In the West, misdirected constructive paranoia is caused by the availability heuristic.

Here, topics or concepts people are exposed to the most are misconstrued as having a higher chance of occurring. The media is at least partly to blame for this mental shortcut.

It’s important to highlight though, that people in general, have natural filters to understand when situations carry intrinsic and hidden risks. For instance, many intellectuals tend to blame people for their misplaced concerns about terrorism, which seems to carry a very low probability of happening.

Yet, even so, terrorism requires continuous paranoia and extreme attention by everyday people. That is why it also occupies a place in our mind which is greater than other more frequent risks.

In short, also here, it might be easy to blame people for having misplaced worries. Instead, nonetheless the news broken circuit, people still know how to filter information and where to place their attention to.

On the contrary, when people believe that they could never die from engaging in a mundane activity such as driving a car or using a ladder. This is known as the optimism bias, where the individual mistakenly believes they are less likely to experience misfortune and more likely to experience success.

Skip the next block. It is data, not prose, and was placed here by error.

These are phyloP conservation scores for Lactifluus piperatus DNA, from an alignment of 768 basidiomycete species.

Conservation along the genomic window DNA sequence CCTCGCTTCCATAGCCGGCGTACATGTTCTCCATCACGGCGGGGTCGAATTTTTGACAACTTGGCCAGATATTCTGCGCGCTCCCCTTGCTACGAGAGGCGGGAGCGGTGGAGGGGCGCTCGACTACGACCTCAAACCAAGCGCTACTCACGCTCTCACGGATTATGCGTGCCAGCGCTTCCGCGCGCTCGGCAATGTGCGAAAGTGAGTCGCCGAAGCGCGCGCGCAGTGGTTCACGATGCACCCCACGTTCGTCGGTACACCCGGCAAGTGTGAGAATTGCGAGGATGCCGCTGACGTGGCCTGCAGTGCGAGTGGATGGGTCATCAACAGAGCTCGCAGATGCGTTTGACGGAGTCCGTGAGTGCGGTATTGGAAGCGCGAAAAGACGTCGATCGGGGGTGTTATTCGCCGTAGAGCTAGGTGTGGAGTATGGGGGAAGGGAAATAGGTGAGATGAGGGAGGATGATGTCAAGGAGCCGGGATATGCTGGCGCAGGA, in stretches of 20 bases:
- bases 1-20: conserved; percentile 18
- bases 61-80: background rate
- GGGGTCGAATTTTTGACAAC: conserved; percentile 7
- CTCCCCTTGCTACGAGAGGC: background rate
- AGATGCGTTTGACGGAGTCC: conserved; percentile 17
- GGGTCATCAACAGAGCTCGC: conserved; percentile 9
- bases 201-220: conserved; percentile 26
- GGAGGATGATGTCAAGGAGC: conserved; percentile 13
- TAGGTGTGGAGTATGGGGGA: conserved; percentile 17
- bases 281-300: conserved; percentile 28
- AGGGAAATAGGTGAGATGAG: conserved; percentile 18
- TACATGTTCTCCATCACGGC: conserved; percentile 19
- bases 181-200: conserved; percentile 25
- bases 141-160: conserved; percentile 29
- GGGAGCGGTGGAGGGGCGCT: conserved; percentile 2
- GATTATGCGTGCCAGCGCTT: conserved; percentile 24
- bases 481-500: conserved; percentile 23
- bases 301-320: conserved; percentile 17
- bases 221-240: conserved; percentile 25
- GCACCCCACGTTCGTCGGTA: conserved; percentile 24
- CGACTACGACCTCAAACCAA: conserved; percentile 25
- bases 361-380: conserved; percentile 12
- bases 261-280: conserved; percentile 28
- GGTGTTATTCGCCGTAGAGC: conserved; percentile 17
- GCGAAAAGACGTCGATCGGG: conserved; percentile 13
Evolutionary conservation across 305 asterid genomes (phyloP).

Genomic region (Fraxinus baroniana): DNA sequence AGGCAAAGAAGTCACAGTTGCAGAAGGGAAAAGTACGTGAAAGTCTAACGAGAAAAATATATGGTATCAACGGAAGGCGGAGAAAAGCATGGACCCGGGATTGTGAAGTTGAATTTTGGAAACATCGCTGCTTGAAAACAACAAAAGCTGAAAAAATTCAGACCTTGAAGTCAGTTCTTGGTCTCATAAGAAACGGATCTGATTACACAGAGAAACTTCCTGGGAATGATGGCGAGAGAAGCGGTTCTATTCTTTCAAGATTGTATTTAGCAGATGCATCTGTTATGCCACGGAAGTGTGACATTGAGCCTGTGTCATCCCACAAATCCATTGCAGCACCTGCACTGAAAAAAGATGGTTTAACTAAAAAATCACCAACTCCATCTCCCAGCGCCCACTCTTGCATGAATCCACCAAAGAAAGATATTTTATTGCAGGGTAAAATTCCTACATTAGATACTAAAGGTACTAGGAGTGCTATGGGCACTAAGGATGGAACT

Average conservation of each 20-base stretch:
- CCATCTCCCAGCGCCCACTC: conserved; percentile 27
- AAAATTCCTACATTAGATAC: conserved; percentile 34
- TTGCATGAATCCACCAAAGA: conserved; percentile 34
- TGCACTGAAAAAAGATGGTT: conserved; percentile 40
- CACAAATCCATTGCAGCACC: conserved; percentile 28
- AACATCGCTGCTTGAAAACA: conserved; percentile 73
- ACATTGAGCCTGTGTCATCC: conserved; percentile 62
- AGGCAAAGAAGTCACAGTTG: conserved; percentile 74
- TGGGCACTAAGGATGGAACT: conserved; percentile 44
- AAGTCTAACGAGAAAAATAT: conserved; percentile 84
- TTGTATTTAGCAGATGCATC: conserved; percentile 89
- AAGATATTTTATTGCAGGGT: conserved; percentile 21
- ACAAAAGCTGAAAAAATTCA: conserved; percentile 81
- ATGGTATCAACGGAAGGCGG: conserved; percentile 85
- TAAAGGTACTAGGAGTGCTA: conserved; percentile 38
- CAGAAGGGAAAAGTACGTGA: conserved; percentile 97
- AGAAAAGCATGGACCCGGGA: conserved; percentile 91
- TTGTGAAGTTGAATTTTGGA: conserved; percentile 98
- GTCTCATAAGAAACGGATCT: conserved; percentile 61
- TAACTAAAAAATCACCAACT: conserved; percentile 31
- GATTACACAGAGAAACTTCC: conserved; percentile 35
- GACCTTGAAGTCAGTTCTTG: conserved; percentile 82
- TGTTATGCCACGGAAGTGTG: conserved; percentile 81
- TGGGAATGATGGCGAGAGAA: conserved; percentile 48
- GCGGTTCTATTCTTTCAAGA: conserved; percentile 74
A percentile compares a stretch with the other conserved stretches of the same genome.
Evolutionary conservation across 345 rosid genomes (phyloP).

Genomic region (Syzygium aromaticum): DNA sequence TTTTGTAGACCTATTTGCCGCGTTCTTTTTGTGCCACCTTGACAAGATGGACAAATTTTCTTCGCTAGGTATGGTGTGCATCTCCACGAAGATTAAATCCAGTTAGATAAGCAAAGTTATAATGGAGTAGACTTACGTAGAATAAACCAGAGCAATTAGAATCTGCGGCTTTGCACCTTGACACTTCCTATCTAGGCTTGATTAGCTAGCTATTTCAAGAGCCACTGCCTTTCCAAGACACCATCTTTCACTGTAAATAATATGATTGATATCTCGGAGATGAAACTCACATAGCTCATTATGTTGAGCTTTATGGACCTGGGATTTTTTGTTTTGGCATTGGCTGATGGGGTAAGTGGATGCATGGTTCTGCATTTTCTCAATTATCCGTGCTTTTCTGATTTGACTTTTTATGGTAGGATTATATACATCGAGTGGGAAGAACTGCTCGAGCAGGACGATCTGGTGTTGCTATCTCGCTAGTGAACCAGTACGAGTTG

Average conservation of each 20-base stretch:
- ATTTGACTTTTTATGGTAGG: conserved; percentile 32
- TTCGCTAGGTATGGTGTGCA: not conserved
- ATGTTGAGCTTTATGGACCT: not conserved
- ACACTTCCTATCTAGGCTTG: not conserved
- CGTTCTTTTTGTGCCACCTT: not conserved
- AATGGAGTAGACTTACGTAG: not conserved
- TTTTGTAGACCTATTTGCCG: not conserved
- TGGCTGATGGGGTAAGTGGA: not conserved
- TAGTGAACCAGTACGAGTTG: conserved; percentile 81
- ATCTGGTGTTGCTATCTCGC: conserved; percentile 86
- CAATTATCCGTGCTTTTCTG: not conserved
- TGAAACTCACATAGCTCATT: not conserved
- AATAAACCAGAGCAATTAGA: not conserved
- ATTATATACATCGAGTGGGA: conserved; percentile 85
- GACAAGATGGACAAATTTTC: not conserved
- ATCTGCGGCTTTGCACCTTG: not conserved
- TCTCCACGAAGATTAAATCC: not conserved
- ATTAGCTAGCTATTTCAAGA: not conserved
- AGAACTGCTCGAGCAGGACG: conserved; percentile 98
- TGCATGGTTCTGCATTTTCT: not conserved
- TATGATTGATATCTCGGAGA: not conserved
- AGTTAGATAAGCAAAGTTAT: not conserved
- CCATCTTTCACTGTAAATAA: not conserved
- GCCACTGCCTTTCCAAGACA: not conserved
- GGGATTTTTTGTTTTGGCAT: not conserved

Constructive paranoia in business

In business, constructive paranoia is a common trait of many successful, long-term investors.

Warren Buffett believes investing should be approached in the same way as gambling, where investors protect the downside at all costs.

In his book The Dhandho Investor, author Mohnish Pabrai essentially calls this strategy “heads I win, tails I don’t lose that much.”

To that end, Buffet is risk-averse, preferring to make investments where the potential downside is low (or none at all) if something goes wrong. In short, in business constructive paranoia makes you think outside the box, to devise solutions where you can create an upside, with very very limited downside.

By placing attention on hidden risks carried by everyday business situations, the constrictive paranoid business person can actually identify opportunities where others can’t.

Entrepreneur Richard Branson also used constructive paranoia to his advantage during the early days of Virgin Atlantic. He protected the downside of purchasing a new plane by convincing Boeing to lend him a second-hand 747 for a year. 

During a board meeting with directors, Branson argued that in the worst-case scenario, the company would lose six months’ worth of profit and have to give the plane back. Though the tendency is to assume entrepreneurs and investors take all-or-nothing risks, both Buffet and Branson made rational decisions to minimize the potential impact of something going awry.